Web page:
The Review and Herald

1762/1902

August 8, 1912

A Faithful Under-Shepherd

(Concluded.)

EGW

Looking forward with prophetic vision to the perilous times into which the church of Christ was to enter, the apostle exhorted the believers to steadfastness in the face of trial and suffering. “Beloved,” he wrote, “think it not strange concerning the fiery trial which is to try you.” RH August 8, 1912, par. 1

Trial is part of the education given in the school of Christ, to purify God's children from the dross of earthliness. It is because God is leading his children, that trying experiences come to them. Trials and obstacles are his chosen methods of discipline, and his appointed conditions of success. He who reads the hearts of men knows their weaknesses better than they themselves can know them. He sees that some have qualifications which, if rightly directed, could be used in the advancement of his work. In his providence he brings these souls into different positions and varied circumstances, that they may discover the defects that are concealed from their own knowledge. He gives them opportunity to overcome these defects, and to fit themselves for service. Often he permits the fires of affliction to burn, that they may be purified. RH August 8, 1912, par. 2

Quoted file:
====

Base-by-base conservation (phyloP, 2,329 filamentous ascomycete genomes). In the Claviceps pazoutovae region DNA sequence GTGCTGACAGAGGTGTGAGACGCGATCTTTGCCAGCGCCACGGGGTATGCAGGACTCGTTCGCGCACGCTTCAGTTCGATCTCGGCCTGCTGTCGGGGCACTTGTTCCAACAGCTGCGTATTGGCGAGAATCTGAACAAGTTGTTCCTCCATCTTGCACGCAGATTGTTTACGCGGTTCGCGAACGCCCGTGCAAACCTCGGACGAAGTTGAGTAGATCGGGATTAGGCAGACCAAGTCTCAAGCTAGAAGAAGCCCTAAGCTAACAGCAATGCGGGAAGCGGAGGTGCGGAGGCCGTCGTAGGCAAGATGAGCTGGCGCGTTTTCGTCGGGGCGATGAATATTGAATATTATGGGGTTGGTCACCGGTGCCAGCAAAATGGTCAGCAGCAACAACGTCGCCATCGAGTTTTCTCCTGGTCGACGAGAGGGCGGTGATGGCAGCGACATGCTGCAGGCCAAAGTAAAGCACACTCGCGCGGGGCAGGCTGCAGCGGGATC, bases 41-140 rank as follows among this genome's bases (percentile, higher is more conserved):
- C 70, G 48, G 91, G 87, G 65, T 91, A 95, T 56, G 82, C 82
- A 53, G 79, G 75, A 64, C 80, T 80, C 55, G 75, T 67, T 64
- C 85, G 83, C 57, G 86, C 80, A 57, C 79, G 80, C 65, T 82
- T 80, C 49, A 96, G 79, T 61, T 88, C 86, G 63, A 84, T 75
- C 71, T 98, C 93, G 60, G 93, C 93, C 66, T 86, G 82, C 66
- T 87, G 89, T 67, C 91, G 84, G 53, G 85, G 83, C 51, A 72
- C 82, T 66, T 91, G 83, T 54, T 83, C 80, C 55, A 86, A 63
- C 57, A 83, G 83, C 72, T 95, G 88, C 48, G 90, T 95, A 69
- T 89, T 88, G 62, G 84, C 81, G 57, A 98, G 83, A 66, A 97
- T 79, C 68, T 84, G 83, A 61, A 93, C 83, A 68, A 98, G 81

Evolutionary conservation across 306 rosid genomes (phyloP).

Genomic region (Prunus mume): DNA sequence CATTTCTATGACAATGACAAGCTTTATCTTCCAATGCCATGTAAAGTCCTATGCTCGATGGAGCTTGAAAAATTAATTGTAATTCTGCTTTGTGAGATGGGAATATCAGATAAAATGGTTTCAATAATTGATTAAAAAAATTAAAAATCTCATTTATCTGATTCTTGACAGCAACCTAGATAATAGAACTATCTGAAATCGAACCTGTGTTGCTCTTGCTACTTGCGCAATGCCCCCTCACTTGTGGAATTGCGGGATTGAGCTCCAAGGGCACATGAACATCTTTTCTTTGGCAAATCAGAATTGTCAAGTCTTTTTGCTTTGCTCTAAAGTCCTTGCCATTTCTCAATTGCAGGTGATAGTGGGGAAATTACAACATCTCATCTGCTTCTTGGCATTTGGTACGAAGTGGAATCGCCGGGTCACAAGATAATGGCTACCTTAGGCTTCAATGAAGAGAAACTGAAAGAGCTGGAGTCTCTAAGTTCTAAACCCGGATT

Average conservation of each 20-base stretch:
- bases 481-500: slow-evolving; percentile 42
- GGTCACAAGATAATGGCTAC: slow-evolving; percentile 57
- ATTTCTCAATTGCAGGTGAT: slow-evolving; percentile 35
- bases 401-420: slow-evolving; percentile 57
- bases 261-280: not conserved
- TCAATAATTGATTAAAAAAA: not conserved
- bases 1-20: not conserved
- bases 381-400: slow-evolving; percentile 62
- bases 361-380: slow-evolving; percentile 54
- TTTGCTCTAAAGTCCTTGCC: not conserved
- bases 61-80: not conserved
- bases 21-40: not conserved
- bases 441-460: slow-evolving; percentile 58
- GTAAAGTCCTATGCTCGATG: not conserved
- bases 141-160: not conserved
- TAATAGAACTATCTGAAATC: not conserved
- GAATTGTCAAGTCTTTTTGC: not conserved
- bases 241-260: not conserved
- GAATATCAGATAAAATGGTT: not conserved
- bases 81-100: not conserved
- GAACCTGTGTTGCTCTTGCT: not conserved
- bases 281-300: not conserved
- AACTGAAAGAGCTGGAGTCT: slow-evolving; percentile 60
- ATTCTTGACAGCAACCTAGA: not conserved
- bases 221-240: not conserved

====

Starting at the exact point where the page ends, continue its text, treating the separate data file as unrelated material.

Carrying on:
God's care for his heritage is unceasing. He suffers no affliction to come upon his children but such as is essential for their present and eternal good. He will purify his church, even as Christ purified the temple during his ministry on earth. All that he brings upon his people in test and trial comes that they may gain deeper piety and greater strength to carry forward the triumphs of the cross. RH August 8, 1912, par. 3

There had been a time in Peter's experience when he was unwilling to see the cross in the work of Christ. When the Saviour made known to the disciples his impending sufferings and death, Peter exclaimed, “Be it far from thee, Lord: this shall not be unto thee.” Self-pity, which shrank from fellowship with Christ in suffering, prompted Peter's remonstrance. It was to the disciple a bitter lesson, and one which he learned but slowly, that the path of Christ on earth lay through agony and humiliation. But in the heat of the furnace fire he was to learn its lesson. Now, when his once active form was bowed with the burden of years and labors, he could write, “Beloved, think it not strange concerning the fiery trial which is to try you, as though some strange thing happened unto you: but rejoice, inasmuch as ye are partakers of Christ's sufferings; that, when his glory shall be revealed, ye may be glad also with exceeding joy.” RH August 8, 1912, par. 4